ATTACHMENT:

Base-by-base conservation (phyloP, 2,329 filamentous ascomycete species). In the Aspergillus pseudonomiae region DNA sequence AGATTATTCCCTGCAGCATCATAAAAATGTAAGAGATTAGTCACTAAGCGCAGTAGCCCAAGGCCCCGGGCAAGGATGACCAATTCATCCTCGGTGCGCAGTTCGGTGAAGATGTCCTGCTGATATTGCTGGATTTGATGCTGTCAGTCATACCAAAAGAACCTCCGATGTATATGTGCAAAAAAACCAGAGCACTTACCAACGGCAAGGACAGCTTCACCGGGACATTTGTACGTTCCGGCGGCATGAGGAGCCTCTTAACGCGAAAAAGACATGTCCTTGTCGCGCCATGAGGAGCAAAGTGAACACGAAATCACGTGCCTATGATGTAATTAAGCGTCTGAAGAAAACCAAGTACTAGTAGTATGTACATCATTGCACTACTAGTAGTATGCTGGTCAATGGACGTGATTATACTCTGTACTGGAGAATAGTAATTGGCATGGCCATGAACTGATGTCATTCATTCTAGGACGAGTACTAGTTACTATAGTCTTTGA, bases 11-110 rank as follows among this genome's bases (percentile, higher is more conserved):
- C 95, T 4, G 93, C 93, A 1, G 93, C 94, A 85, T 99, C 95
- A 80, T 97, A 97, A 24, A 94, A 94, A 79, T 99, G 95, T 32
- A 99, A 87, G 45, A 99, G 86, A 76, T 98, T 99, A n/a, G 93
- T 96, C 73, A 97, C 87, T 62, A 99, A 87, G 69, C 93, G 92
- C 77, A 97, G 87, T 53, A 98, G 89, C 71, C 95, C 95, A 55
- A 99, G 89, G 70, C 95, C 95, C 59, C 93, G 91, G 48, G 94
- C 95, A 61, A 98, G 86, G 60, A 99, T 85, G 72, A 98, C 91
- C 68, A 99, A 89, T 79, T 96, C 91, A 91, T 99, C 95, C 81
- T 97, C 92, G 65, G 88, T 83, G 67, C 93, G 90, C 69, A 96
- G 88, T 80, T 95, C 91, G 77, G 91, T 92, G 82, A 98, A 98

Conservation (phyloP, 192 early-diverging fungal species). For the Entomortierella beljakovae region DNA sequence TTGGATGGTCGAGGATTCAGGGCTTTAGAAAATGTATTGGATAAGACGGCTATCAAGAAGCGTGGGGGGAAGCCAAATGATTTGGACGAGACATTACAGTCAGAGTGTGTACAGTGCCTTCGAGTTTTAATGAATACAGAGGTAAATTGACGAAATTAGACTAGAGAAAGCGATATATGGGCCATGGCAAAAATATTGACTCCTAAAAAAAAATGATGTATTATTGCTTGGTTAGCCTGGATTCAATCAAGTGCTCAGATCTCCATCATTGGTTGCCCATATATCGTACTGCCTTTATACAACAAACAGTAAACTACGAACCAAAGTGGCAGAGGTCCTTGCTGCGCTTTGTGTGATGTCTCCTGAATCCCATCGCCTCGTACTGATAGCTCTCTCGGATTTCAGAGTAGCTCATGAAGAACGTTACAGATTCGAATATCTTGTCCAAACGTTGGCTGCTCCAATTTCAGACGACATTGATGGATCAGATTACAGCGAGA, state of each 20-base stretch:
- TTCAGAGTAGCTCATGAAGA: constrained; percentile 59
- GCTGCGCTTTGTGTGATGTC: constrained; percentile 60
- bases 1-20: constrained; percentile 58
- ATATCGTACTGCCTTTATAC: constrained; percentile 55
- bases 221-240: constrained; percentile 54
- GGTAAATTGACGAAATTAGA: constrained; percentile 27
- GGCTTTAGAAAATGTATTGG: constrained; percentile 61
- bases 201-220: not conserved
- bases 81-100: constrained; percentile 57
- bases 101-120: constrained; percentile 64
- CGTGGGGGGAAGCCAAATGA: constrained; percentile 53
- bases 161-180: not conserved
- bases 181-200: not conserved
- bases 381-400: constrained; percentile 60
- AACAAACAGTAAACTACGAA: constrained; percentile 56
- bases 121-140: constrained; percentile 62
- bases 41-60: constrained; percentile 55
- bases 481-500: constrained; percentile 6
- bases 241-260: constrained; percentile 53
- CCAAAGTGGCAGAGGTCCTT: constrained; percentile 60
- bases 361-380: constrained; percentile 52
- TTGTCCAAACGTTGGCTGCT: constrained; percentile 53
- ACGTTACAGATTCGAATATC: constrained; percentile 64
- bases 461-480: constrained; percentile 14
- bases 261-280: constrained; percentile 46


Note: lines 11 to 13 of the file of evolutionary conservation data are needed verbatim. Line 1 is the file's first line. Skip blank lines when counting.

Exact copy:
- G 88, T 80, T 95, C 91, G 77, G 91, T 92, G 82, A 98, A 98

Conservation (phyloP, 192 early-diverging fungal species). For the Entomortierella beljakovae region DNA sequence TTGGATGGTCGAGGATTCAGGGCTTTAGAAAATGTATTGGATAAGACGGCTATCAAGAAGCGTGGGGGGAAGCCAAATGATTTGGACGAGACATTACAGTCAGAGTGTGTACAGTGCCTTCGAGTTTTAATGAATACAGAGGTAAATTGACGAAATTAGACTAGAGAAAGCGATATATGGGCCATGGCAAAAATATTGACTCCTAAAAAAAAATGATGTATTATTGCTTGGTTAGCCTGGATTCAATCAAGTGCTCAGATCTCCATCATTGGTTGCCCATATATCGTACTGCCTTTATACAACAAACAGTAAACTACGAACCAAAGTGGCAGAGGTCCTTGCTGCGCTTTGTGTGATGTCTCCTGAATCCCATCGCCTCGTACTGATAGCTCTCTCGGATTTCAGAGTAGCTCATGAAGAACGTTACAGATTCGAATATCTTGTCCAAACGTTGGCTGCTCCAATTTCAGACGACATTGATGGATCAGATTACAGCGAGA, state of each 20-base stretch:
- TTCAGAGTAGCTCATGAAGA: constrained; percentile 59